Anyway, Ember then slaps Chase for no reason, leading to a discussion of their wuv. Chase had been under the impression that Ember had a thing for Sean the soldier, and Ember refuses to tell him otherwise. Chase then thanks her for saving his life by causing that distraction at the farm. What a doormat.

They then come across a pair who Ember knows with her stunning intuition are twins, and the girl twin is ‘at least six months pregnant’ because Ember is apparently also a long-range midwife. Ember immediately dislikes her for looking at Chase, but they kindly point them in the direction of Knoxville; so there’s more of Ember’s intuition at work.

Apparently La Resistance is hanging out in Knoxville, where we learn that Scarborough Fair also hates poor people, because even though he feeds them he makes volunteers distribute the food so he and his boyz don’t have to get too close.

Then there’s a riot and Ember is separated from Chase, and gets picked up by a soldier who knows her name!

(My moneys on the soldier secretly being with La Resistance).

Chapter Thirteen

… and the soldier is Sean!

Huh, didn’t think we’d see him again. Also he’s part of La Resistance now, so I won that bet. He’s in town because it’s where they hold prisoners like Rebecca before trial… right in the middle of the rebels’ stronghold? Wow, they’re dumb.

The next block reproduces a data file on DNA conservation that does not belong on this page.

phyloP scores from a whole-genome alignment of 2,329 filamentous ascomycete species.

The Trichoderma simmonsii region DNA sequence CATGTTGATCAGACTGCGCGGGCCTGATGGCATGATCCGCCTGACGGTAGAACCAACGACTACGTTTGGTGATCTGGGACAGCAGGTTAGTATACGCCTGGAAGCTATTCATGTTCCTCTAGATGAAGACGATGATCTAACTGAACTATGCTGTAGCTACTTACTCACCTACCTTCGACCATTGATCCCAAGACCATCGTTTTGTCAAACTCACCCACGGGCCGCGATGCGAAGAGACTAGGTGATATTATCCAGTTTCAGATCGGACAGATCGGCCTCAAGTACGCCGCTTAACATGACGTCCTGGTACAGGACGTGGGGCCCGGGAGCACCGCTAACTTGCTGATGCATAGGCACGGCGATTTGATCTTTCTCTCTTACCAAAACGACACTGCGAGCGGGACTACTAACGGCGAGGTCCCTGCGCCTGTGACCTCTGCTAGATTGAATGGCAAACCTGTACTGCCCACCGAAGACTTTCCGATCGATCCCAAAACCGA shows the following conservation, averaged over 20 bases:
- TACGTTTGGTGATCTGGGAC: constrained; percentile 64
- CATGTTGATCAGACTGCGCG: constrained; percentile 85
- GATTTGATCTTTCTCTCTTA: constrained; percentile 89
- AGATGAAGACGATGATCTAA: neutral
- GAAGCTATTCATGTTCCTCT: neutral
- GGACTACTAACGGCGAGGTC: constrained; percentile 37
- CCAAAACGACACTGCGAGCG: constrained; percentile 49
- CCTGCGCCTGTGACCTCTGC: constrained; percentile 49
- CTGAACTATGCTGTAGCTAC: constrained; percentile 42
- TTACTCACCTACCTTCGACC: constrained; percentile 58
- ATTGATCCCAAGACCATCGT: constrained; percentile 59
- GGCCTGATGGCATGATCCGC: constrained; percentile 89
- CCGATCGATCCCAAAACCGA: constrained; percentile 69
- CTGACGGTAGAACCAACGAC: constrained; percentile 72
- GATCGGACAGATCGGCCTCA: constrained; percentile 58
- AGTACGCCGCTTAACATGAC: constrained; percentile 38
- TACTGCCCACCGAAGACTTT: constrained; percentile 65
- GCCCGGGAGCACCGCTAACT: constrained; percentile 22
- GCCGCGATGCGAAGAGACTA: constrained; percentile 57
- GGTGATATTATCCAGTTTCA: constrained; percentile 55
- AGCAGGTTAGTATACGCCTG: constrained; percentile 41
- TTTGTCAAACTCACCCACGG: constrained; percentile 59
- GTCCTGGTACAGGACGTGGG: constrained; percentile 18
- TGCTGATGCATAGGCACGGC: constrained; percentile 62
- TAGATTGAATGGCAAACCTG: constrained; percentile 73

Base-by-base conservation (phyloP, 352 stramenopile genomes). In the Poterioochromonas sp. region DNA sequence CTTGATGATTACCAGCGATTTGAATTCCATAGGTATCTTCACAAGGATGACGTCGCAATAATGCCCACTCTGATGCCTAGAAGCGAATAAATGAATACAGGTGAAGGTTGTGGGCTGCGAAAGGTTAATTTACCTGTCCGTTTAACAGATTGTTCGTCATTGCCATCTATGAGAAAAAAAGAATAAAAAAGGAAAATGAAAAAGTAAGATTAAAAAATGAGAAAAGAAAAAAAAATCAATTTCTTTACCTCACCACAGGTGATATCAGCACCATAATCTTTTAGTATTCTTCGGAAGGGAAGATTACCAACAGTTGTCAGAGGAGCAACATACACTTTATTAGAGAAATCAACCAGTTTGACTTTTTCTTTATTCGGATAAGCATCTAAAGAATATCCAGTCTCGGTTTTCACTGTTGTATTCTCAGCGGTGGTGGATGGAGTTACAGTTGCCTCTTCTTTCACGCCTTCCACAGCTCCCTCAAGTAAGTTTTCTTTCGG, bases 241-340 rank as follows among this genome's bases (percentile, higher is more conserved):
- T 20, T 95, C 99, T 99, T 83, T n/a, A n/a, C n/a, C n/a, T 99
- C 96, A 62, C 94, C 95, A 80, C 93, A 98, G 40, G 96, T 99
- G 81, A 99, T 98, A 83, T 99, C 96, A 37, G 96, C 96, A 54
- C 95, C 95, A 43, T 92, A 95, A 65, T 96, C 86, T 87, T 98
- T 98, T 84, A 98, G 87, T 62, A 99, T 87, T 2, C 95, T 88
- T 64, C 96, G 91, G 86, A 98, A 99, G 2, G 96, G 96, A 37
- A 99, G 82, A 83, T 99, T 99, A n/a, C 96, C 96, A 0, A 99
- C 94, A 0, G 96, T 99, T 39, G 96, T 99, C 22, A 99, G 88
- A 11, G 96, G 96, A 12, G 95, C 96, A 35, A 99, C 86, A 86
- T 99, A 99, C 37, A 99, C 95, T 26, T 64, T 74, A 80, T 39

Sean takes them to a secret hideout, run by a guy called Wallace, so Ember can feel ‘violated’ when she’s patted down for weapons. Wallace has a ‘head shaped like a can’, apparently, so how he hasn’t been caught by now with such distinguishing features I have no idea.

Wallace doesn’t trust them, which bothers Ember, because how dare someone not trust her! She snipes for a few pages and eventually Wallace agrees to send them on to South Carolina, probably just glad to be rid of them. Sean asks after Rebecca and Ember proclaims her a friend, which is rich coming from her, but Sean doesn’t blame Ember for what happened because I guess he’s an idiot too.

Ember feels it’s about time she has a stupid freakout so she and Chase can have a wuvvy duvvy moment, and then she can tell him to piss off as soon as done protecting her. What a bitch!

And somehow this leads to twu wuv again! WTF!?

Then Sean and Wallace reveal that anyone who violates Article 5 is executed, which doesn’t surprise me, but for some reason does surprise Ember, even though she should be used to Scarborough Fair’s crazy ideas.

Chapter Fourteen

Ember throws a hissy fit, and yet it’s only after that that Chase reveals poor old mum has been Dead All Along. What a twist.

It turns out the Scarborough Fair troops graduated from the School of Dumb, and train their men by making them murder their former friends. They wanted to break Chase by bringing him along to the arrest (break him from what I don’t know) and then they ordered him to kill mummy because they didn’t like how he reacted, and said they’d kill Ember if he didn’t.

And even then it was his CO who killed mum, not Chase. Sad tiems.

As you might have guessed, Ember beats Chase up for this, but then realises it’s just what her mother’s abusive boyfriend would have done and stops. Wow—that’s actually a fair comparison in a way. But she still blames him for her mother’s death, what a surprise.